The shark was spotted just outside the rock wall. Photo: Seanne Senior-tapp.
The shark was spotted just outside the rock wall. Photo: Seanne Senior-tapp.

Shark spotted near popular Bargara swimming spot

A MOORE Park woman is passing on a warning to swimmers after spotting what she says was a 3m shark just outside the perimetre of the Basin at Bargara.

Seanne Senior-tapp said she had taken her son to go snorkelling at the popular spot when at 10.30am today when they noticed something thrashing about in the water.

"The shark was just on the outside of the Basin wall, it was low tide," she said.

The shark drew the attention of swimmers.

"It was absolutely a shark, several other people confirmed with us and my husband walked out on the rocks for a closer look," Mrs Senior-tapp said.

"It appeared to me about three metres in length, possibly a reef shark?"

Mrs Senior-tapp believed the shark was getting itself a meal.

"It was thrashing around quite a bit so I assume that it was feeding - it stayed for around 15 minutes," she said.

 

HOLY SHARK: A Bull Shark has been found dead in the Kolan River near the Avondale ramp.
HOLY SHARK: A Bull Shark has been found dead in the Kolan River near the Avondale ramp.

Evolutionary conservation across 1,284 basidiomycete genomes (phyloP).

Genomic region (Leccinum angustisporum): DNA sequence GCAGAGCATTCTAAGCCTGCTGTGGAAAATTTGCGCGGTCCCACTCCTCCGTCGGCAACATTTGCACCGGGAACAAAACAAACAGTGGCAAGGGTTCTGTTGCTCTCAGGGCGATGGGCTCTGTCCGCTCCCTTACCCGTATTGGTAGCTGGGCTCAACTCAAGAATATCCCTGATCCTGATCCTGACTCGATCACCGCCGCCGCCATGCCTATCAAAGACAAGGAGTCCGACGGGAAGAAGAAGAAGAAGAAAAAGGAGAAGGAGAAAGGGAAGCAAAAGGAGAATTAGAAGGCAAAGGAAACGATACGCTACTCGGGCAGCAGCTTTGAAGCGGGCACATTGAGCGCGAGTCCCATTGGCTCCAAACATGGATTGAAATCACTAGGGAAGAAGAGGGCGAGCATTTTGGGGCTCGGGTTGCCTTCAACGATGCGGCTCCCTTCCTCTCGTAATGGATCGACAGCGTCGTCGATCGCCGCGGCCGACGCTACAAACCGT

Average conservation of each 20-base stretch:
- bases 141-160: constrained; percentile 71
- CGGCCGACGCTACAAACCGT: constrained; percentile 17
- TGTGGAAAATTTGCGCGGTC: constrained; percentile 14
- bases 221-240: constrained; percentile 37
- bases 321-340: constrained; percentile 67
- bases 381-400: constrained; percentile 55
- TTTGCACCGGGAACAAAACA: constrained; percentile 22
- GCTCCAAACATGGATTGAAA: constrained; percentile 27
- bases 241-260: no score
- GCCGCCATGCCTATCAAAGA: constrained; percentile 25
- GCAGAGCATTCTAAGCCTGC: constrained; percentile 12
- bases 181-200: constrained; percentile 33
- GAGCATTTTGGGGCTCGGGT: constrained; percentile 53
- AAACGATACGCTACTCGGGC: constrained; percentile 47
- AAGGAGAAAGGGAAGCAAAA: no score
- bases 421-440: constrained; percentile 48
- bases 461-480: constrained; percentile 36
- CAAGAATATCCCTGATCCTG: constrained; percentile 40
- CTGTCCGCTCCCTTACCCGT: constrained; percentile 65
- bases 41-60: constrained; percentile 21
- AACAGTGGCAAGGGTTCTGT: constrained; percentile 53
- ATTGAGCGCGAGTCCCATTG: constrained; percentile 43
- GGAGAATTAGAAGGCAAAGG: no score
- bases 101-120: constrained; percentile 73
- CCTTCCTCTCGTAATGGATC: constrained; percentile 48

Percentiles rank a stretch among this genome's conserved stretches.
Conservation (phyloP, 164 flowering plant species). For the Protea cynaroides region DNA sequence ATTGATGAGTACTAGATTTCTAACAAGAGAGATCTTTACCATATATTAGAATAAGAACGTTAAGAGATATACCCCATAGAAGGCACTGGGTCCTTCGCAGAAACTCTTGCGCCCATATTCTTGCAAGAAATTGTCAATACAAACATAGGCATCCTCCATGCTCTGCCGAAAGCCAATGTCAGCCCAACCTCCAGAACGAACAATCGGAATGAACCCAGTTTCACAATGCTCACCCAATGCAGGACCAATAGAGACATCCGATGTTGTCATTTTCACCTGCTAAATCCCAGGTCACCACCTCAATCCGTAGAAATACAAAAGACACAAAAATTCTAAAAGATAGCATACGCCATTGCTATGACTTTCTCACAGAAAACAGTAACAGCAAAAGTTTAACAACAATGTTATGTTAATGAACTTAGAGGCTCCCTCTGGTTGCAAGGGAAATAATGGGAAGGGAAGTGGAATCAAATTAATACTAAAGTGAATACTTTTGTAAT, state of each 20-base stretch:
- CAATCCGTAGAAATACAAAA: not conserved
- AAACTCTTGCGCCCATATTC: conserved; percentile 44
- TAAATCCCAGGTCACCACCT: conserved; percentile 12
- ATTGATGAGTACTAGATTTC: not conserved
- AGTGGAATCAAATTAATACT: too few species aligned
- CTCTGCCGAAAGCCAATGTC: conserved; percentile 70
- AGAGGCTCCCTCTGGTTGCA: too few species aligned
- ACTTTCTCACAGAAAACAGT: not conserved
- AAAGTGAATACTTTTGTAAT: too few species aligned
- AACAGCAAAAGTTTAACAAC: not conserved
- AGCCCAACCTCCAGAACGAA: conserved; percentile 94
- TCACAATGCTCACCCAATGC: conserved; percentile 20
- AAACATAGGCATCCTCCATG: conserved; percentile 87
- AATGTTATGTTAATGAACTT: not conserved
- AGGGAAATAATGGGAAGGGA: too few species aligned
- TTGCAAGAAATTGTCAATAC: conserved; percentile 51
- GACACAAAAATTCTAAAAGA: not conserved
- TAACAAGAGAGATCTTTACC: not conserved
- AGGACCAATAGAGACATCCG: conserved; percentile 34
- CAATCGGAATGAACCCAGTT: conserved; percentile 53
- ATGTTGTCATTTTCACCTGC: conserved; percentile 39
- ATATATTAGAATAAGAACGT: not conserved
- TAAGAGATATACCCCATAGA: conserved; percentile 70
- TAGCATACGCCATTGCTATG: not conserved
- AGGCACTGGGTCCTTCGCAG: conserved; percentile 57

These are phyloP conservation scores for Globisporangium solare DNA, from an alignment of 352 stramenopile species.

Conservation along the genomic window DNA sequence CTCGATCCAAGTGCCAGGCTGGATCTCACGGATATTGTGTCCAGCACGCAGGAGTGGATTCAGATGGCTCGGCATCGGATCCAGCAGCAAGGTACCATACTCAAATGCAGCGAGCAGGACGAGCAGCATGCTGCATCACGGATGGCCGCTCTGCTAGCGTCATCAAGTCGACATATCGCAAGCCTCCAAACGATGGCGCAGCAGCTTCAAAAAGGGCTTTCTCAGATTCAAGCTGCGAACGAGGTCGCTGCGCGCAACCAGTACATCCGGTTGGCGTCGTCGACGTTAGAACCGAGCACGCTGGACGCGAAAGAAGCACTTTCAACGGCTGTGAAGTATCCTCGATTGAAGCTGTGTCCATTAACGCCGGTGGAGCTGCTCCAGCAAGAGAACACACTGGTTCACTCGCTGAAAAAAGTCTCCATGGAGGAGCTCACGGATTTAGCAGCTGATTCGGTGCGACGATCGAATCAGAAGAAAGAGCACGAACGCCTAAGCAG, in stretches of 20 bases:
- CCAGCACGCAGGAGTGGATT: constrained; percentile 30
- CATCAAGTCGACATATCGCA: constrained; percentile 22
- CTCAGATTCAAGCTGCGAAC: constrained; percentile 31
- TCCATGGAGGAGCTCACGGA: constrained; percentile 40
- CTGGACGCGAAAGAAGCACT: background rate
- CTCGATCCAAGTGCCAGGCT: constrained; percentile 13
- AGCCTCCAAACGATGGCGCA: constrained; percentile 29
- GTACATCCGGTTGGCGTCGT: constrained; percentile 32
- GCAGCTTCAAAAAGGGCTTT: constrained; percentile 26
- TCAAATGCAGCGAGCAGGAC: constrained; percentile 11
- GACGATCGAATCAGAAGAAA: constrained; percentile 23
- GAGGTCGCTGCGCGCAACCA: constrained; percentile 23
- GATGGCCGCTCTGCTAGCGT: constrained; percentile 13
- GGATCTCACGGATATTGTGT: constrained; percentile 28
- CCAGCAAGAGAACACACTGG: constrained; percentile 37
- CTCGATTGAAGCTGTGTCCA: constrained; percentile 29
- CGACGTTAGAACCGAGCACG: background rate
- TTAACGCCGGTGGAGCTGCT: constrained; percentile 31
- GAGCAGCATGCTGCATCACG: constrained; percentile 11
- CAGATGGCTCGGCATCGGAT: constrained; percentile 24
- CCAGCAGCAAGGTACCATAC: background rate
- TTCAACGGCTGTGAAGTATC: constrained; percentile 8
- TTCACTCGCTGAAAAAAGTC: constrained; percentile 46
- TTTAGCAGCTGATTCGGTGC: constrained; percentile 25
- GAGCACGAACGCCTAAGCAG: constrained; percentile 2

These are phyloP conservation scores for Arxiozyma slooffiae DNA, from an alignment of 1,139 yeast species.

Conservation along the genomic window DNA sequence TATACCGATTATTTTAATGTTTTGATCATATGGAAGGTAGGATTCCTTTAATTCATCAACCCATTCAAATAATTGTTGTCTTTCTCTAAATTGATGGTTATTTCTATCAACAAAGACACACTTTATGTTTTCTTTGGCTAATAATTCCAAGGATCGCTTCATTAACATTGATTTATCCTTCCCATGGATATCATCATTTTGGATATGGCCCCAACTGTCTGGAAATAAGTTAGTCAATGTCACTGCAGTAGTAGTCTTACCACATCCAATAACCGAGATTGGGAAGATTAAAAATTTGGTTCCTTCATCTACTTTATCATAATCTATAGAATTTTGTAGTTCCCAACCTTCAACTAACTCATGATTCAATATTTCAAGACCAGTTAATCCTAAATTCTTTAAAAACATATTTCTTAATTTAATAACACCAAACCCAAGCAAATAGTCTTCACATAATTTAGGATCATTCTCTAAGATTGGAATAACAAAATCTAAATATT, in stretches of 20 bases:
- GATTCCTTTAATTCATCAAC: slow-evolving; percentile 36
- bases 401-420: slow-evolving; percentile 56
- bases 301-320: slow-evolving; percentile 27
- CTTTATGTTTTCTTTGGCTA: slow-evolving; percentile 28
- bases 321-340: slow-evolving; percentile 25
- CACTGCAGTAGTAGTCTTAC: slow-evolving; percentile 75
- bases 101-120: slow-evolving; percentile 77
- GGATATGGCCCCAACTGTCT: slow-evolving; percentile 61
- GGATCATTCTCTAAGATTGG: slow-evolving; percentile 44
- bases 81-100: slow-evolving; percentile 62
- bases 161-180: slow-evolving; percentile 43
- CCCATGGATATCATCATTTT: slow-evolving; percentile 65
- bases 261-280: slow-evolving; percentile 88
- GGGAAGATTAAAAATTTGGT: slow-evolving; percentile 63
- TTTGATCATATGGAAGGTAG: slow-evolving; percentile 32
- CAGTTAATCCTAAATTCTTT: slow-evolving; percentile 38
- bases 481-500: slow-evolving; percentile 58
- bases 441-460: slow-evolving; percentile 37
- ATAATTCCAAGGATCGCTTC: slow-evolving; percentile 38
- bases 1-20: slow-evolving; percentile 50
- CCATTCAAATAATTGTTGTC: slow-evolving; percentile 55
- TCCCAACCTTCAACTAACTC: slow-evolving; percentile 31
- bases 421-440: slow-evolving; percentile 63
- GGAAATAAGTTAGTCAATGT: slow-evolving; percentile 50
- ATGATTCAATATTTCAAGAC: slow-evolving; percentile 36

"Not keen on swimming at the beach now, but will gladly swim in the rock pool where it can't get me."

The sighting coincides with the discovery of a bull shark at the Avondale boat ramp yesterday.

A group of friends who were spending the day on the water fishing and swimming found the shark dead on the bank of the Kolan River near the ramp.

One of the people who found the shark said it looked like it had been killed and chucked on the bank.

Surf Life Saving Queensland Wide Bay Capricorn regional operations manager Craig Holden said as far as lifesavers were concerned, there weren't more sharks in the water than normal.

"It's a big bad ocean out there," he said.

"You've got jellyfish and sharks and all those animals.

"From our point of view, we haven't seen anything to suggest a large number of sharks."

Mr Holden said it was, however, a time of year when sharks could be more active.

"It's that time of year when there could be more sharks because the water's warmer and there's also turtles and bait fish," he said.

Mr Holden said the safest thing swimmers could do was avoid swimming in the early morning and late afternoon and swim at patrolled beaches.

"It just reinforces our view that that people should swim at patrolled beaches between the flags," he said.



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